• *Separate

  • Give PCK HVAC a call and have them come to give you some recommendations.

    Mirko from PCK is the most trustworty, amazing HCAC person I have found in DC. He really, really, really rocks. He just finished up $2k of fixing our crappy HVAC system and it was amazing.

    I called four other contractors (all the big companies) and none even bothered to return my calls or come look at the work to give me a bid. Mirko came after work hours, worked weekends (both days when necessary), worked hard and got the job done. Highly recommended.

  • I recommend Climate. They’ve been taking care of my furnace and air conditioning for nearly 20 years now and are very reliable. They are installing a new furnace for me next week and provided me with several options – and recommended that I take the lowest price one — very unusual and very consumer friendly.

  • Guys,

    The already have the ducting through the house so there is no utility to mini-splits or ductless ac. Reading comp is key.

    The solution is pretty simple. You have a single zone system, you need a two zone system. I would just go ahead and buy a new system with two zones and not try to use your existing system. It is way oversized for one zone.

    I’d go with a Trane, Carrier or Rheem brand. Don’t know the size of your rowhouse so can’t tie down a specific price but it should be in the 7-10K range depending on how efficient you go.

    • You cant just cut the ductwork in half and put a separate system on it. you would have to replace it all and design a new duct system/layout. You could try to just split it in half and put dampers or an automated zoning system in but still it would be limited due to only having 1 system at the moment. It also never would be close to efficient and you’de prob lose ~30% capacity. The best route is to close off the basement duct and put a ductless split in.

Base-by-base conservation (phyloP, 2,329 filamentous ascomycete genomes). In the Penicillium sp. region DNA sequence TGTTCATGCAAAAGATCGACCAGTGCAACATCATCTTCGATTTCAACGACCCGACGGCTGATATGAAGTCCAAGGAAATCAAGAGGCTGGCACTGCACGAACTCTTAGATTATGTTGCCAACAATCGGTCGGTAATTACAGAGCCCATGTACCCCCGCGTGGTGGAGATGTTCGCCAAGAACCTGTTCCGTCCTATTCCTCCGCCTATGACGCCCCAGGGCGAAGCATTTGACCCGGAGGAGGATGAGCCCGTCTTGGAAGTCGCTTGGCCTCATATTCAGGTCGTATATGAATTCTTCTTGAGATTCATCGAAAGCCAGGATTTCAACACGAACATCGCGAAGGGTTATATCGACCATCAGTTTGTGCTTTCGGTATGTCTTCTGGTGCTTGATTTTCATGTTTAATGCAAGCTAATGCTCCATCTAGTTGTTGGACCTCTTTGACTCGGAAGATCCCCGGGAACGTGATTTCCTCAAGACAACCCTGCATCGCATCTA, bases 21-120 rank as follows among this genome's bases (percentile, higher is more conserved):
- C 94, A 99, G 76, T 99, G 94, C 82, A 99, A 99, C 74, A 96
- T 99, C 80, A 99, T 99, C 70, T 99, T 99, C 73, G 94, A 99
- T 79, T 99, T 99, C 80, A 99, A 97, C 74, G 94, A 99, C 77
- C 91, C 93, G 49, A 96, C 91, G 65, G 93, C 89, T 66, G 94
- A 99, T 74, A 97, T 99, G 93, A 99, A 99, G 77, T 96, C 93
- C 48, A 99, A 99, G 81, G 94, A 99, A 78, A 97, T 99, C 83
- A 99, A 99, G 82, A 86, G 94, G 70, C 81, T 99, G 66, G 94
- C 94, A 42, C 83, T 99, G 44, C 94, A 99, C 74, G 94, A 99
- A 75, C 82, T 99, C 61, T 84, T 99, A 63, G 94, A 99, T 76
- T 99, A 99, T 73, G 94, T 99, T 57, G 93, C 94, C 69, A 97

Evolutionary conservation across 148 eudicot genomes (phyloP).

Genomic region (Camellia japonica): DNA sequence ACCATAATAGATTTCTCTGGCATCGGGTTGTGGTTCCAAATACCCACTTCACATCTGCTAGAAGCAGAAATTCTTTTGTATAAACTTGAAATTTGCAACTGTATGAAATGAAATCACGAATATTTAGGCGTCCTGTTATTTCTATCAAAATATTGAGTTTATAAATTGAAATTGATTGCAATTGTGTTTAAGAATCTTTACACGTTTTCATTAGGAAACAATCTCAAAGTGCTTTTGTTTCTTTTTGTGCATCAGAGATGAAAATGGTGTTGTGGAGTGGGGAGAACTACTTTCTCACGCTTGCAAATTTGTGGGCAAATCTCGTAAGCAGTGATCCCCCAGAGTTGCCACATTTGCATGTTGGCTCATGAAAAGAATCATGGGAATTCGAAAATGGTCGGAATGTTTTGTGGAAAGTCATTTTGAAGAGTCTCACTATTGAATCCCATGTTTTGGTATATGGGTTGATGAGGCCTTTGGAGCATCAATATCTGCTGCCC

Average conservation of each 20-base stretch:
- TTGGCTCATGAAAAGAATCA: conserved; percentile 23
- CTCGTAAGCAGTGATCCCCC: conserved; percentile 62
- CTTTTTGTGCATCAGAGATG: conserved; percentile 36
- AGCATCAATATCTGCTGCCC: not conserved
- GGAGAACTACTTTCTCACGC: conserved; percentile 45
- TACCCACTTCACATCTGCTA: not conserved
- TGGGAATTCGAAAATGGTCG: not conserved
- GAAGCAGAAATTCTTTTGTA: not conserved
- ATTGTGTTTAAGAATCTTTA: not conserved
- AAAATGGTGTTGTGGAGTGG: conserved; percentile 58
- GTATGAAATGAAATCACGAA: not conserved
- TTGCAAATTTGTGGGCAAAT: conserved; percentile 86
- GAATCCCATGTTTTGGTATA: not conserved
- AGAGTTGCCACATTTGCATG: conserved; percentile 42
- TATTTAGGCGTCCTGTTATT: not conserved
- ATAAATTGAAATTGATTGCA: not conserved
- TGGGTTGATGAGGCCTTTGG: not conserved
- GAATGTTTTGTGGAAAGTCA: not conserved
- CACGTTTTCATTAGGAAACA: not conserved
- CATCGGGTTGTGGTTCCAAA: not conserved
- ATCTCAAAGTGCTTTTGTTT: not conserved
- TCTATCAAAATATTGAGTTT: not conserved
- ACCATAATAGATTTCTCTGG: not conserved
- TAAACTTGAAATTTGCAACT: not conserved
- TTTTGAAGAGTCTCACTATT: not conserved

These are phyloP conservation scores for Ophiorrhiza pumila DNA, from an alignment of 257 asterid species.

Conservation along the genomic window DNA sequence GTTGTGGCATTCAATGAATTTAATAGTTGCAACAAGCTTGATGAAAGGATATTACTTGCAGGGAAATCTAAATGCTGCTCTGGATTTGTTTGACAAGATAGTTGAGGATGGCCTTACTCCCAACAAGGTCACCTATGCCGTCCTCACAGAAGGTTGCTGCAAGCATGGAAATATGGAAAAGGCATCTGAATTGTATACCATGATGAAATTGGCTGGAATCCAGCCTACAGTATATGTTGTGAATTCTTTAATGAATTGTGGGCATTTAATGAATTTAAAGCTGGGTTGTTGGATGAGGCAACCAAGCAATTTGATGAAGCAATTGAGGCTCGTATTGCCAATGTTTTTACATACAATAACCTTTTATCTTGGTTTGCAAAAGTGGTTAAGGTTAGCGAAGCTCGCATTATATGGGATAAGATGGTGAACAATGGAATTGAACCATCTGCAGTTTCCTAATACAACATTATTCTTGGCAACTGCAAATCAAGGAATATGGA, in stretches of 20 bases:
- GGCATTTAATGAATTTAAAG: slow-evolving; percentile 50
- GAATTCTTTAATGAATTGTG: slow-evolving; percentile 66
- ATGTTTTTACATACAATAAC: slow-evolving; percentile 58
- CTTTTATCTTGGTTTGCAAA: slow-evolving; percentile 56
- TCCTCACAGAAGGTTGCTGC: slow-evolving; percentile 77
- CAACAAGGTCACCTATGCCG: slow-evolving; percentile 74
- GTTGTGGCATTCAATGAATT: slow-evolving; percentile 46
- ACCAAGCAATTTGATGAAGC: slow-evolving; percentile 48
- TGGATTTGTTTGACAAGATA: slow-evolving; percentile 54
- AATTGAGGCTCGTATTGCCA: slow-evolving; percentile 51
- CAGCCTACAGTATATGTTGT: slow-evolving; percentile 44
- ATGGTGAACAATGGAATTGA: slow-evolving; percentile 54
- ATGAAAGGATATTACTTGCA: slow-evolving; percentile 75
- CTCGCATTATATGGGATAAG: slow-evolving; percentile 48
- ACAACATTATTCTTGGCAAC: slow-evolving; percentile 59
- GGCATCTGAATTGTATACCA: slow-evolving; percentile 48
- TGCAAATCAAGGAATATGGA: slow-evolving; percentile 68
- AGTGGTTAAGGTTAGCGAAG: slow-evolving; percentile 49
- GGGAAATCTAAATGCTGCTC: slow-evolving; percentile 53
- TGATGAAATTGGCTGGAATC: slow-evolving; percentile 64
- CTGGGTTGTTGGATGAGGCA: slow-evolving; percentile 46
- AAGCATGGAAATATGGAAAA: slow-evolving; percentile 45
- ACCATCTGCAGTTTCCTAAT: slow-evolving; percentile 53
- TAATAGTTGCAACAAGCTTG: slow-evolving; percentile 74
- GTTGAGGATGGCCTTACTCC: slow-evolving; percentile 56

Also how can you determine the one system they have is oversized for an area you are reccomending adding a 2nd zone for? Seems comprehension is perhaps key….

  • You can convert your single-zone system to a dual-zone using multiple thermostats and motorized dampers. Of course, you still run into the issue of splitting the bill… but this would accomplish the functionality you desire.

    For example, the thermostat controls the damper, and thus, the airflow to the area. If the AC is running and the basement is too warm, a temperature reduction on the basement thermostat will open the damper to the basement more, providing more cool air to the basement.

    • +1
      This is what we have for our English basement. A separate thermostat controls a motorized damper, which directs the airflow to upstairs, downstairs, or both. 1 HVAC system, 1 blower, 1 condenser, 2 zones, but 1 bill.

  • for the cheapest, most practical solution:
    you probably want to separate the basement and house ductwork (wall it off inside) and route the basement ducts to a new HVAC unit. assuming your basement is separately metered? your tenants do not want to share a utility bill, and if the existing unit works ok, you might as well get a few more years out of it.
    for frame of reference, we purchased a new unit recently(not sure the size, but electric heatpump/AC to cover 1000 sq ft) and installed it cost just over $3K.

  • Google Mini Split. These are cheaper and more than adequate for a basement apt. I bought one. They rock! Plus you can install them yourself!